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Sacrifice youth and early life for FI ? Why

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  • Sacrifice youth and early life for FI ? Why

    I thought about it because of two things that caught my mind

    In fact, it forfeits the ambition of most professional life: sacrifice like crazy in your 20’s – 30’s to reap the benefits thereafter.

    The blog that was linked to in another thread about the software engineer who retired in his late thirties, and lived in tiny apartments and bicycled to work every day just to achieve it

    Don't get me wrong. I fully agree with the concept of living like a resident for the first few years in order to pay back loans and build up a cushion of ready cash. I also agree that a 20-30 % savings rate is good.

    But why sacrifice more just to retire early. You get to be in your twenties and thirties only once. Those are the times you are in good physical condition and can travel easily to areas not suited for older adults. Or enjoy the pleasures in life as long as the total amount is reasonable. So why sacrifice things for your spouse, kids and yourself just to say "I am financially independent and can retire in my thirties and forties".  Why not save at a steady pace, enjoy all of life and retire a bit later but have a more rounded life.

  • #2
    Different strokes for different folks, but definitely agree that you really need to consider priorities and what matters to you when setting goals. FIRE should be the means to the end, not the end all on its own.

    Spend and live purposefully.
    Working to protect good doctors from bad advisors. Fox & Co CPAs, Fox & Co Wealth Mgmt. 270-247-6087

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    • #3
      I think the harder part is that this isnt a rational obvious thing to consider at the time. You're often just on your path and not thinking about either thing. Im a little bummed I used my 20s to be in a surgical residency and missed about everything sure, but dont regret where Im at today. Life is all about trade offs. Youth is wasted on the young certainly.

      Theres a point of moderation in there that is much more enjoyable, and honestly for most docs its totally doable on another level than for most professions, so we're lucky in that regard. Theres a lot to be said for considering consumption smoothing, you just have to be careful not to rationalize bad decisions, which is a hard thing since we're all really good at it.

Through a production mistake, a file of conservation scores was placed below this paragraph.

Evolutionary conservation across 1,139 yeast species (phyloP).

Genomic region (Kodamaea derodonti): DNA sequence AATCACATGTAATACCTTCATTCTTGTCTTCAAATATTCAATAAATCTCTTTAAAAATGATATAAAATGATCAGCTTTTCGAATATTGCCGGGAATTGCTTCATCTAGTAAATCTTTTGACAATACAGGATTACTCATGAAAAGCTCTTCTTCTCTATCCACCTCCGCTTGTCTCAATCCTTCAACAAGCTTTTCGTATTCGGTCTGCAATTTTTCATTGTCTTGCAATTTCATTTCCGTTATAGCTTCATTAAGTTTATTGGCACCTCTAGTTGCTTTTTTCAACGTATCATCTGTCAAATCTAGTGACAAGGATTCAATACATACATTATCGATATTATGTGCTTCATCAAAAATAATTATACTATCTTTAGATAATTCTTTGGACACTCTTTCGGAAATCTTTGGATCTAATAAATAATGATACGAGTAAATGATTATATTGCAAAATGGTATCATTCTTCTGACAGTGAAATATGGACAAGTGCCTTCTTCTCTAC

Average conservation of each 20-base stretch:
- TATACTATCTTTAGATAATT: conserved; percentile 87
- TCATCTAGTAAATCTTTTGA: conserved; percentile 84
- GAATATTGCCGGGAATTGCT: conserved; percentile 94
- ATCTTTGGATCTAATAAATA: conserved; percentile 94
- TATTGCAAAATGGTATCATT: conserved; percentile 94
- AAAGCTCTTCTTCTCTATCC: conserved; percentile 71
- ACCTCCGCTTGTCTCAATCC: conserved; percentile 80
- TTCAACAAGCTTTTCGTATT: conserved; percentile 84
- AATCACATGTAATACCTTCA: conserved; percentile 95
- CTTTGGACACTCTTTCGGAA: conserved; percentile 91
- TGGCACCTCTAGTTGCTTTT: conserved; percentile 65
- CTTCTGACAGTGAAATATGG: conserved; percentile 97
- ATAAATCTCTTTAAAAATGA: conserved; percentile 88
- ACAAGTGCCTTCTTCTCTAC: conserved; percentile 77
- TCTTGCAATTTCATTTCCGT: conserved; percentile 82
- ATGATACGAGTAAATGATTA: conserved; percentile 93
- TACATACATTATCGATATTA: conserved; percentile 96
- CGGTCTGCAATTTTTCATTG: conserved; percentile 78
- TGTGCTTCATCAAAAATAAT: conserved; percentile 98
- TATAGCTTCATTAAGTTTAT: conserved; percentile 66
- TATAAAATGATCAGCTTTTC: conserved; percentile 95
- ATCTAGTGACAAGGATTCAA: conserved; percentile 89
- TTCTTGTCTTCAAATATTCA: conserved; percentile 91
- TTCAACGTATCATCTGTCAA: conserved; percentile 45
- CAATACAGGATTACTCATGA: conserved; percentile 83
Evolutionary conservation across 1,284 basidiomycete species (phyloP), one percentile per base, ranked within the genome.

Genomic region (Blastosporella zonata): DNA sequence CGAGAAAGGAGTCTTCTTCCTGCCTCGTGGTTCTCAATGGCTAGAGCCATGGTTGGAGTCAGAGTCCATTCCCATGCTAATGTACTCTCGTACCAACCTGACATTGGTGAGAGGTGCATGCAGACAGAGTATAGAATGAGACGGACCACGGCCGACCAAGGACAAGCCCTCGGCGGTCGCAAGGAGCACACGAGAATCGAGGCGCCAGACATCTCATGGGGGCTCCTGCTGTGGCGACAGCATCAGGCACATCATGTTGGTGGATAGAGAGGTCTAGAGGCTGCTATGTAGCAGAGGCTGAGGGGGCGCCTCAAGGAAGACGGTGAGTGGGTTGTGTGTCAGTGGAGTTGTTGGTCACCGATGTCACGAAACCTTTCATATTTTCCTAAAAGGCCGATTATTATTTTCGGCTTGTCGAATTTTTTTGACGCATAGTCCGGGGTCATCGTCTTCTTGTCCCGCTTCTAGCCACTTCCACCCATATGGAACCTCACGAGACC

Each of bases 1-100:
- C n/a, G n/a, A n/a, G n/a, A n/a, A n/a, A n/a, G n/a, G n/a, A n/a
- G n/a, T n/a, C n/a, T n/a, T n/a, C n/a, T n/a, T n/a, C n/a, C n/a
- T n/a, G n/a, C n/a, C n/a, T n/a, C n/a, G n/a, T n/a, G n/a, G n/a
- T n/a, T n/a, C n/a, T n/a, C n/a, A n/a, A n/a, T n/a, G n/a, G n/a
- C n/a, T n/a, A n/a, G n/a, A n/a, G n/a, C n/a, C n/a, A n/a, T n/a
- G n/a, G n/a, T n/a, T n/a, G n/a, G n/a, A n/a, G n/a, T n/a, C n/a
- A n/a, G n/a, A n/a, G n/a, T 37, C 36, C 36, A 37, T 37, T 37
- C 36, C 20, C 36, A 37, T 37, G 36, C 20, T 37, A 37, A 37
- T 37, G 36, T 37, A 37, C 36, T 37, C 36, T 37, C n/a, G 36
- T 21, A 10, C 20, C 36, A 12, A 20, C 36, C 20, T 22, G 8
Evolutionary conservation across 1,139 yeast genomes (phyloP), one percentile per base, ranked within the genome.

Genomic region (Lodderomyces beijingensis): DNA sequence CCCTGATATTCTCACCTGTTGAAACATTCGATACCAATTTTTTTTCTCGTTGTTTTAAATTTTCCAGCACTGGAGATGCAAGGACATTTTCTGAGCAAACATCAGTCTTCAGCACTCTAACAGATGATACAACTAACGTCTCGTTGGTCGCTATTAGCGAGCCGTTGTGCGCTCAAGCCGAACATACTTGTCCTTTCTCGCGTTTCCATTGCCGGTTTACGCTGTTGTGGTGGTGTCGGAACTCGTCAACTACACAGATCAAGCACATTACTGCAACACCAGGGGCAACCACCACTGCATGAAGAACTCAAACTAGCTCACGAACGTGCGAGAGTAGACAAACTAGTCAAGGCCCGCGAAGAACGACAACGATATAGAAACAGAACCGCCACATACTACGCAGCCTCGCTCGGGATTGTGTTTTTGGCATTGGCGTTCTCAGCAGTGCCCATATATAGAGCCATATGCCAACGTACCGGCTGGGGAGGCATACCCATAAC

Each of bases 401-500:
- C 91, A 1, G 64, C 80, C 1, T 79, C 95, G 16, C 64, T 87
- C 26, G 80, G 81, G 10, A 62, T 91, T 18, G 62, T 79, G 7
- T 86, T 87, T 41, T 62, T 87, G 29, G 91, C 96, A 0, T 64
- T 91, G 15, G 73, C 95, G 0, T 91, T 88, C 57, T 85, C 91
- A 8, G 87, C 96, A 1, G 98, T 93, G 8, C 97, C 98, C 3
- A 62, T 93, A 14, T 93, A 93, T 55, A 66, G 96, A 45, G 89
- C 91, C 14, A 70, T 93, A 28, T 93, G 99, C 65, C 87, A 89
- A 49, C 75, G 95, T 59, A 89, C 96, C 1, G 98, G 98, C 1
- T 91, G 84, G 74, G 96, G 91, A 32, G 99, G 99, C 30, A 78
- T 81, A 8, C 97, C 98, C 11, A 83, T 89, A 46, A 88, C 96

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      • #4
        The future is not guaranteed, and I like the old saying about the old doc, on his deathbed, did not wish that he had spent more time taking call or working weekends, did he?

        I am 51 and have two friends from my fellowship class of six who were dead at age 49 and 50. This is obviously anecdotal and has no bearing on my mortality (gambler's fallacy), but it does remind me to not put everything off to the future. Additionally, there are some things that I can do now that I may not be physically, emotionally, or mentally capable of enjoying in 10 or 20 years (my 8 mile running tour of Rome this past March comes to mind).

        It is important to strike the balance between living now and preparing for the future. Everyone will approach this differently.

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        • #5
          There is a real price to be paid for early retirement, no doubt about it.

          https://www.whitecoatinvestor.com/14-reasons-why-you-shouldn%E2%80%99t-retire-early/
          Helping those who wear the white coat get a fair shake on Wall Street since 2011

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          • #6
            I thought we sacrificed youth and early life to become doctors.

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            • #7




              I thought we sacrificed youth and early life to become doctors.
              Click to expand...


              We did. I guess some believe that we are supposed to sacrifice our early and mid adulthood, too.

              That said, with all of this talk about sacrifice, I had a lot of fun in med school and even more in residency. The only thing that I really sacrificed was income.

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              • #8
                most physicians I know have an addiction to delayed gratification

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                • #9
                  In my 40s, I wouldn't have the patience or discipline to be a resident.  Nor would I have the ability to tolerate the cheap beer of college and med school.  I used to be pretty bummed that I "gave up" my twenties to learn medicine, but realistically I had a great time and needed that physical health!

                  All of this is why I never went back for a fellowship nor is it likely that I'll pull the trigger on a master's degree.

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                  • #10